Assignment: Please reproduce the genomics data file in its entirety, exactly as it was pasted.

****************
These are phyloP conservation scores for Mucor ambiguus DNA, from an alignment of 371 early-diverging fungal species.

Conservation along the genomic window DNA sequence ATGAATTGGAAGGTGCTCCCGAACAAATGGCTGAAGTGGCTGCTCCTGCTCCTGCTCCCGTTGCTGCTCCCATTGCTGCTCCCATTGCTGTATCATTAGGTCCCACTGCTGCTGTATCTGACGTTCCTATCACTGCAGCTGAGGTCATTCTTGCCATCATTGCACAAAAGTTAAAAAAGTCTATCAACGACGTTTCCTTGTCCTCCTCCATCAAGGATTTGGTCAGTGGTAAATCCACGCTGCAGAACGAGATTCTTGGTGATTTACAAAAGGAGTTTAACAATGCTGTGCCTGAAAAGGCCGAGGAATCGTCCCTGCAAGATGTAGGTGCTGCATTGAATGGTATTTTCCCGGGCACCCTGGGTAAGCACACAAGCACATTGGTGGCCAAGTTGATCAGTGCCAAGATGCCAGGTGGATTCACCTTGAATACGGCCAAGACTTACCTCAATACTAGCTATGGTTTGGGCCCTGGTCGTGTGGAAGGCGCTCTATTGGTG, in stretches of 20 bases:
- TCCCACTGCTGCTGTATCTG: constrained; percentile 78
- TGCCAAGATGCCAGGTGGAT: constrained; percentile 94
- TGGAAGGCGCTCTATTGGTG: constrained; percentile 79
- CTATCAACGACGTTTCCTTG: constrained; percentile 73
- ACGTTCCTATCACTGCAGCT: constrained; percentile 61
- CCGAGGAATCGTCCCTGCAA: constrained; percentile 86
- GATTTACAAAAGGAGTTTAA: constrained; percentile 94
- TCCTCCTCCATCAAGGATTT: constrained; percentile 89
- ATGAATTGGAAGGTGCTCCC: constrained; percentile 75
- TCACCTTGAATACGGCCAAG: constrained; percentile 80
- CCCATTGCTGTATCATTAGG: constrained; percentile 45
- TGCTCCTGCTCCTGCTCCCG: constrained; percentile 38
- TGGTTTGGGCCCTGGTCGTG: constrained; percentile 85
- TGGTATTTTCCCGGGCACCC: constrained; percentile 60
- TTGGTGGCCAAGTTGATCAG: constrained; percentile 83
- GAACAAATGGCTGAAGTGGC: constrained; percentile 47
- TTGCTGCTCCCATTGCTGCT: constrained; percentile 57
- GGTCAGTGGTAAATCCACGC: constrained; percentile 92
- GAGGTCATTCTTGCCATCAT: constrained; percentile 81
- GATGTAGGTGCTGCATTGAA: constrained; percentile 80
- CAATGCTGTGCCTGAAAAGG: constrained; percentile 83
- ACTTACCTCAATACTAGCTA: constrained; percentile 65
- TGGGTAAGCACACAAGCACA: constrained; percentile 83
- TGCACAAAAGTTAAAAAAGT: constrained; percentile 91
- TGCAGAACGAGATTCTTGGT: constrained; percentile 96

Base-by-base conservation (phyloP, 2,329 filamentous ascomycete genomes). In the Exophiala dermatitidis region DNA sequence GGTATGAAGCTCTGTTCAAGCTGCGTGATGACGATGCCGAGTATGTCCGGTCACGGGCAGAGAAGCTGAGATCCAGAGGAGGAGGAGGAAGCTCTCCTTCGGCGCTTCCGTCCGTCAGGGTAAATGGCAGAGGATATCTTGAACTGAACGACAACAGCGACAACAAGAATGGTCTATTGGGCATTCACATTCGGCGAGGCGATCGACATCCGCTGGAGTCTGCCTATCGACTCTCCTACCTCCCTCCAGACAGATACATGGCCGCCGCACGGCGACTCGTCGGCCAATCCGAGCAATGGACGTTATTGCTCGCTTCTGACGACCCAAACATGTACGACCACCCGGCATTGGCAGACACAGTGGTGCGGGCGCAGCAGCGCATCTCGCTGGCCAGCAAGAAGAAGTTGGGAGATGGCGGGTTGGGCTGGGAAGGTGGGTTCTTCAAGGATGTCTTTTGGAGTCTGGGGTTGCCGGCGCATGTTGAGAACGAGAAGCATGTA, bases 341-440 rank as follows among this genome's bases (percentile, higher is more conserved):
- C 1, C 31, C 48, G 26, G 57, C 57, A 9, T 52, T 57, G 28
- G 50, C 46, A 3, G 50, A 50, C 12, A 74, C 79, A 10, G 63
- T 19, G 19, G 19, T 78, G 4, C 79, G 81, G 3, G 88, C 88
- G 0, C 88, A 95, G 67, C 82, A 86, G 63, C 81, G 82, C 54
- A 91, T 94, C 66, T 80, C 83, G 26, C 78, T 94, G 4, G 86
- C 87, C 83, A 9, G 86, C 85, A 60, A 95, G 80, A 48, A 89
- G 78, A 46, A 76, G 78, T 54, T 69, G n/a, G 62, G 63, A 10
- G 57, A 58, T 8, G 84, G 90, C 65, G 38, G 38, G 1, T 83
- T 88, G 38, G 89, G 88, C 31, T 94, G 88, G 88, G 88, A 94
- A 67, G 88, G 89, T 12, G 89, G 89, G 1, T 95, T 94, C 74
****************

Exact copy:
These are phyloP conservation scores for Mucor ambiguus DNA, from an alignment of 371 early-diverging fungal species.

Conservation along the genomic window DNA sequence ATGAATTGGAAGGTGCTCCCGAACAAATGGCTGAAGTGGCTGCTCCTGCTCCTGCTCCCGTTGCTGCTCCCATTGCTGCTCCCATTGCTGTATCATTAGGTCCCACTGCTGCTGTATCTGACGTTCCTATCACTGCAGCTGAGGTCATTCTTGCCATCATTGCACAAAAGTTAAAAAAGTCTATCAACGACGTTTCCTTGTCCTCCTCCATCAAGGATTTGGTCAGTGGTAAATCCACGCTGCAGAACGAGATTCTTGGTGATTTACAAAAGGAGTTTAACAATGCTGTGCCTGAAAAGGCCGAGGAATCGTCCCTGCAAGATGTAGGTGCTGCATTGAATGGTATTTTCCCGGGCACCCTGGGTAAGCACACAAGCACATTGGTGGCCAAGTTGATCAGTGCCAAGATGCCAGGTGGATTCACCTTGAATACGGCCAAGACTTACCTCAATACTAGCTATGGTTTGGGCCCTGGTCGTGTGGAAGGCGCTCTATTGGTG, in stretches of 20 bases:
- TCCCACTGCTGCTGTATCTG: constrained; percentile 78
- TGCCAAGATGCCAGGTGGAT: constrained; percentile 94
- TGGAAGGCGCTCTATTGGTG: constrained; percentile 79
- CTATCAACGACGTTTCCTTG: constrained; percentile 73
- ACGTTCCTATCACTGCAGCT: constrained; percentile 61
- CCGAGGAATCGTCCCTGCAA: constrained; percentile 86
- GATTTACAAAAGGAGTTTAA: constrained; percentile 94
- TCCTCCTCCATCAAGGATTT: constrained; percentile 89
- ATGAATTGGAAGGTGCTCCC: constrained; percentile 75
- TCACCTTGAATACGGCCAAG: constrained; percentile 80
- CCCATTGCTGTATCATTAGG: constrained; percentile 45
- TGCTCCTGCTCCTGCTCCCG: constrained; percentile 38
- TGGTTTGGGCCCTGGTCGTG: constrained; percentile 85
- TGGTATTTTCCCGGGCACCC: constrained; percentile 60
- TTGGTGGCCAAGTTGATCAG: constrained; percentile 83
- GAACAAATGGCTGAAGTGGC: constrained; percentile 47
- TTGCTGCTCCCATTGCTGCT: constrained; percentile 57
- GGTCAGTGGTAAATCCACGC: constrained; percentile 92
- GAGGTCATTCTTGCCATCAT: constrained; percentile 81
- GATGTAGGTGCTGCATTGAA: constrained; percentile 80
- CAATGCTGTGCCTGAAAAGG: constrained; percentile 83
- ACTTACCTCAATACTAGCTA: constrained; percentile 65
- TGGGTAAGCACACAAGCACA: constrained; percentile 83
- TGCACAAAAGTTAAAAAAGT: constrained; percentile 91
- TGCAGAACGAGATTCTTGGT: constrained; percentile 96

Base-by-base conservation (phyloP, 2,329 filamentous ascomycete genomes). In the Exophiala dermatitidis region DNA sequence GGTATGAAGCTCTGTTCAAGCTGCGTGATGACGATGCCGAGTATGTCCGGTCACGGGCAGAGAAGCTGAGATCCAGAGGAGGAGGAGGAAGCTCTCCTTCGGCGCTTCCGTCCGTCAGGGTAAATGGCAGAGGATATCTTGAACTGAACGACAACAGCGACAACAAGAATGGTCTATTGGGCATTCACATTCGGCGAGGCGATCGACATCCGCTGGAGTCTGCCTATCGACTCTCCTACCTCCCTCCAGACAGATACATGGCCGCCGCACGGCGACTCGTCGGCCAATCCGAGCAATGGACGTTATTGCTCGCTTCTGACGACCCAAACATGTACGACCACCCGGCATTGGCAGACACAGTGGTGCGGGCGCAGCAGCGCATCTCGCTGGCCAGCAAGAAGAAGTTGGGAGATGGCGGGTTGGGCTGGGAAGGTGGGTTCTTCAAGGATGTCTTTTGGAGTCTGGGGTTGCCGGCGCATGTTGAGAACGAGAAGCATGTA, bases 341-440 rank as follows among this genome's bases (percentile, higher is more conserved):
- C 1, C 31, C 48, G 26, G 57, C 57, A 9, T 52, T 57, G 28
- G 50, C 46, A 3, G 50, A 50, C 12, A 74, C 79, A 10, G 63
- T 19, G 19, G 19, T 78, G 4, C 79, G 81, G 3, G 88, C 88
- G 0, C 88, A 95, G 67, C 82, A 86, G 63, C 81, G 82, C 54
- A 91, T 94, C 66, T 80, C 83, G 26, C 78, T 94, G 4, G 86
- C 87, C 83, A 9, G 86, C 85, A 60, A 95, G 80, A 48, A 89
- G 78, A 46, A 76, G 78, T 54, T 69, G n/a, G 62, G 63, A 10
- G 57, A 58, T 8, G 84, G 90, C 65, G 38, G 38, G 1, T 83
- T 88, G 38, G 89, G 88, C 31, T 94, G 88, G 88, G 88, A 94
- A 67, G 88, G 89, T 12, G 89, G 89, G 1, T 95, T 94, C 74